* Industrial production falls 0.4 percent in October
* Sandy a factor, but underlying output still weak
* Motor vehicle production down for third straight month
* Amount of industry capacity in use lowest in nearly a year
By Lucia Mutikani
WASHINGTON, Nov 16 (Reuters) - U.S. industrial output unexpectedly fell in October as Superstorm Sandy disrupted production, but factory activity appeared at a stand-still even aside from the storm.
Production at the nation’s mines, factories and refineries contracted 0.4 percent last month after a 0.2 percent increase in September, the Federal Reserve said on Friday. Economists had expected a 0.2 percent gain.
The Fed said Sandy, which tore through the East Coast at the end of October, cut output by nearly 1 percentage point. The brunt of the impact was felt by utilities and producers of chemicals, food, transportation equipment, and computers and electronic products, it said.
Still, the gain in output last month would have been modest even without the storm, with fears over the possibility of higher taxes and sharp cuts in government spending early next year making businesses hesitant to raise output and invest.
The automatic spending cuts and tax increases, known as the fiscal cliff, would drain about $600 billion from the economy unless the U.S. Congress and Obama administration agree on a plan to soften the blow.
“If you took away the impact of the storm, details of this report suggest that industrial activity has slowed and a lot of this has to do with the uncertainty over the fiscal cliff and slowing global demand,” said Sam Bullard, a senior economist at Wells Fargo Securities in Charlotte, North Carolina.
Industrial output contracted in the third quarter for the first time since the 2007-09 recession ended, but the factory sector does not appear headed for a hard landing.
Economists are divided on whether industrial output will bounce back in November. Some expect the effects of the storm to linger longer.
“Sandy’s impact is also likely to be felt in the November industrial production data as power outages and other disruptions in the Northeast persisted into the second week of the month,” said Jeremy Lawson, a senior economist at BNP Paribas in New York.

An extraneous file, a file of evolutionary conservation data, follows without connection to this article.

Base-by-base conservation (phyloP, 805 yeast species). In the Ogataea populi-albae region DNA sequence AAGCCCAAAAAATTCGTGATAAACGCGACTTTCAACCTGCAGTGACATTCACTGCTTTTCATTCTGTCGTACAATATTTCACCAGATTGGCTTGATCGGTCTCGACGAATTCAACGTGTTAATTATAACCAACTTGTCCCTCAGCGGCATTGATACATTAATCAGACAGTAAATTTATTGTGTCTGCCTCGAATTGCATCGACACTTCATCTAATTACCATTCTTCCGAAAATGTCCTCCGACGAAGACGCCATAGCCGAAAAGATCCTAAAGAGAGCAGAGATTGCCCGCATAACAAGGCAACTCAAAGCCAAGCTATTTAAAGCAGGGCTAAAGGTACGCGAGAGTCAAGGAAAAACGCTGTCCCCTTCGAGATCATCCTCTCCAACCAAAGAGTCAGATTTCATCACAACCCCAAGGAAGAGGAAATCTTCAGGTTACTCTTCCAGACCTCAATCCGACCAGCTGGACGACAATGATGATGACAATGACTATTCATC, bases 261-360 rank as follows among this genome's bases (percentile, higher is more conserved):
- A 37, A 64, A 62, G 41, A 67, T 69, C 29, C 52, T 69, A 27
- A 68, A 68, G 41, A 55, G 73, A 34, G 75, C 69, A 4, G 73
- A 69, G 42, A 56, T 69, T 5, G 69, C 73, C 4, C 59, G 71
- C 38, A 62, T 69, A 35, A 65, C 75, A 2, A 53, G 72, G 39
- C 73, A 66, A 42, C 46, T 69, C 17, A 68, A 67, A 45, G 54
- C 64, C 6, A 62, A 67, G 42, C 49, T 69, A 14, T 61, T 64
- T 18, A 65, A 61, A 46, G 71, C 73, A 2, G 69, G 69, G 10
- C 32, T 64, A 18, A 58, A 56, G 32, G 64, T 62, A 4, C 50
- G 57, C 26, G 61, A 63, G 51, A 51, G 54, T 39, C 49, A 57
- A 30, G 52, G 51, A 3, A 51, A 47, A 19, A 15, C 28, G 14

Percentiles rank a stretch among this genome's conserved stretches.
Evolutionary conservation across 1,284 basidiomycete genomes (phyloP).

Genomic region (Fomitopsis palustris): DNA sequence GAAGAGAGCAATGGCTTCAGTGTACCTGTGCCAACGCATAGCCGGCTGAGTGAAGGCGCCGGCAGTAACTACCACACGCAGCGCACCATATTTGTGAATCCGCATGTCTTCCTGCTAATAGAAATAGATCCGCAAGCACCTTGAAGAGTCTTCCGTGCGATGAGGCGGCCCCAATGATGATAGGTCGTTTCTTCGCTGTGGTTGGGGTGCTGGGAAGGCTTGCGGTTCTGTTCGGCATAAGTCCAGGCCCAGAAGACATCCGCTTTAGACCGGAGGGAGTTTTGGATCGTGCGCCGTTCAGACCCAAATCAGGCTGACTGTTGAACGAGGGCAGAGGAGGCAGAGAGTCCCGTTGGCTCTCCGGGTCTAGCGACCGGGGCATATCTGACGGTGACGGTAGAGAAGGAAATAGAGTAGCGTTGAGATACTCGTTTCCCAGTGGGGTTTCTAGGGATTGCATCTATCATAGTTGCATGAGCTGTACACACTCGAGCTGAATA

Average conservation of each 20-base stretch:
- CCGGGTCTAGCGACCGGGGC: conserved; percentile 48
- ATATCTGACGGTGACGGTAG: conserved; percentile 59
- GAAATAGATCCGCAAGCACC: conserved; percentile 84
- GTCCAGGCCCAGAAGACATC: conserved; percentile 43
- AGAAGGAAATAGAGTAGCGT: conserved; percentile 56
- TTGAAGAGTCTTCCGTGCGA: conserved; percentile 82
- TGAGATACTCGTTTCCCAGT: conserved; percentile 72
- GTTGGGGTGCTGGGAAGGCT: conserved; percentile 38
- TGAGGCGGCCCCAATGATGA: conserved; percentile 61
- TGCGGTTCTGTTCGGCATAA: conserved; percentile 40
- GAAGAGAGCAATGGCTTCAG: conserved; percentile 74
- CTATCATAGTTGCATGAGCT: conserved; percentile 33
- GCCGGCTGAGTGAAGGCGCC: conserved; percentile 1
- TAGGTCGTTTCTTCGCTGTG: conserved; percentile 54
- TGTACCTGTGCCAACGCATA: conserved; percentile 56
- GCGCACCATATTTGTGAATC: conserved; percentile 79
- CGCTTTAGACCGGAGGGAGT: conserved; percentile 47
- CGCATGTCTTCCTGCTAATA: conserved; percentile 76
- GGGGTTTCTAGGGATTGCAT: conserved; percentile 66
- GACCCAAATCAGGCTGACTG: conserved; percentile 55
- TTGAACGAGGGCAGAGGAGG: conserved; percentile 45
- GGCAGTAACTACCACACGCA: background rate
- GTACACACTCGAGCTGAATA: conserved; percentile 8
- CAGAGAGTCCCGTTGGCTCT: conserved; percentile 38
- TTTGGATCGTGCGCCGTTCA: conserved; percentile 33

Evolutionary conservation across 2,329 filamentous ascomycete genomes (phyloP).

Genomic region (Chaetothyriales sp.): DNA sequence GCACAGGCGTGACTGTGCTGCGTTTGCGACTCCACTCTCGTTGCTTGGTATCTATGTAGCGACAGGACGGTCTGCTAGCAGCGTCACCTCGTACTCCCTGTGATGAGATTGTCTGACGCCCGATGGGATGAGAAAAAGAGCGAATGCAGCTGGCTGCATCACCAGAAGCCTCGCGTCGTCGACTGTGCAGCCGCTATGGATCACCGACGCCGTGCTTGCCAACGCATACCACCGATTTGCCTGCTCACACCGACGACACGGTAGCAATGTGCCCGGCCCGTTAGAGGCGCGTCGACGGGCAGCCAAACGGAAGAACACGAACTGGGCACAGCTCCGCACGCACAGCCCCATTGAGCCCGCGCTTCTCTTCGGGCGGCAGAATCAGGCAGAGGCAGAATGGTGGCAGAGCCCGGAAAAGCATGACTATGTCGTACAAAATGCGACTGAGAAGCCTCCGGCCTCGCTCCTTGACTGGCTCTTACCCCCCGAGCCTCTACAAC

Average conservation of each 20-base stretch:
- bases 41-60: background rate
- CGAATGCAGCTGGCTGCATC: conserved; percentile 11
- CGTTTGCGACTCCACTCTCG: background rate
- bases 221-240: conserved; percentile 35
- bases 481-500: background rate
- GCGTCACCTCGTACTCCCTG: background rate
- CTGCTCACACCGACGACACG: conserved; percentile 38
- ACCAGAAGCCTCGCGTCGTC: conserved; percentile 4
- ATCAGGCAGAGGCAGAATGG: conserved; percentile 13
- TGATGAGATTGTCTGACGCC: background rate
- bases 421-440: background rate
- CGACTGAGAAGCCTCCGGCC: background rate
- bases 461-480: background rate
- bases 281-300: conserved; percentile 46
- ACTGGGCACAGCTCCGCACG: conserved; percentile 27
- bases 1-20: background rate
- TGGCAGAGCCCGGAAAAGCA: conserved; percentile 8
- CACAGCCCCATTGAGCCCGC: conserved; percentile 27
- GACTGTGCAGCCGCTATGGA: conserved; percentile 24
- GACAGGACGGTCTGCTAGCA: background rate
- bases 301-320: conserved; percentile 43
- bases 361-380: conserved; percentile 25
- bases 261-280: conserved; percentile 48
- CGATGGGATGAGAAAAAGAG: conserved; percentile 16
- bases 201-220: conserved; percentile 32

“Eventually, we will see a bounce back as production comes back on line.”
Last month, utilities output fell only 0.1 percent, even though parts of the Northeast lost power during the storm. Utilities production was flat in September. Production at mines increased 1.5 percent after rising 0.9 percent the prior month.
Manufacturing production fell 0.9 percent as motor vehicle output declined for a third straight month. Manufacturing had gained 0.1 percent in September. Excluding the effects of the storm, manufacturing output was little changed from its September level, the Fed said.
Production of computer and electronic products fell 0.3 percent last month after being flat in September. Computer and electronic goods are a key part of the capital spending component of U.S. gross domestic product.
“It likely reflects hesitancy on the part of businesses to spend on capex amidst the fiscal uncertainty,” said Joseph LaVorgna, chief U.S. economist at Deutsche Bank in New York.
“This is one reason we have reduced our estimate for fourth-quarter real GDP growth to 1.3 percent from 1.8 percent previously,” he added.
The average workweek in the manufacturing sector has been bouncing around 40.5 hours since August after peaking at 40.9 hours in January, while overtime for factory workers has been unchanged at 3.2 hours since June.
That suggests activity is not poised to move lower, even though the manufacturing expansion has stalled.
The report on industrial production showed that the amount of factory capacity in use -- a measure of how fully firms are using their resources -- slipped 0.8 of a point to 75.9 percent in October, the lowest level since November 2011.
The factory operating rate is 2.9 percentage points below its long-run average.
Overall industrial capacity utilization fell to 77.8 percent -- the lowest level since November 2011 -- from 78.2 percent in September. That was 2.5 percentage points below its long run average.
Officials at the Fed tend to look at utilization measures as a signal of how much “slack” remains in the economy, and how far growth has room to run before it becomes inflationary.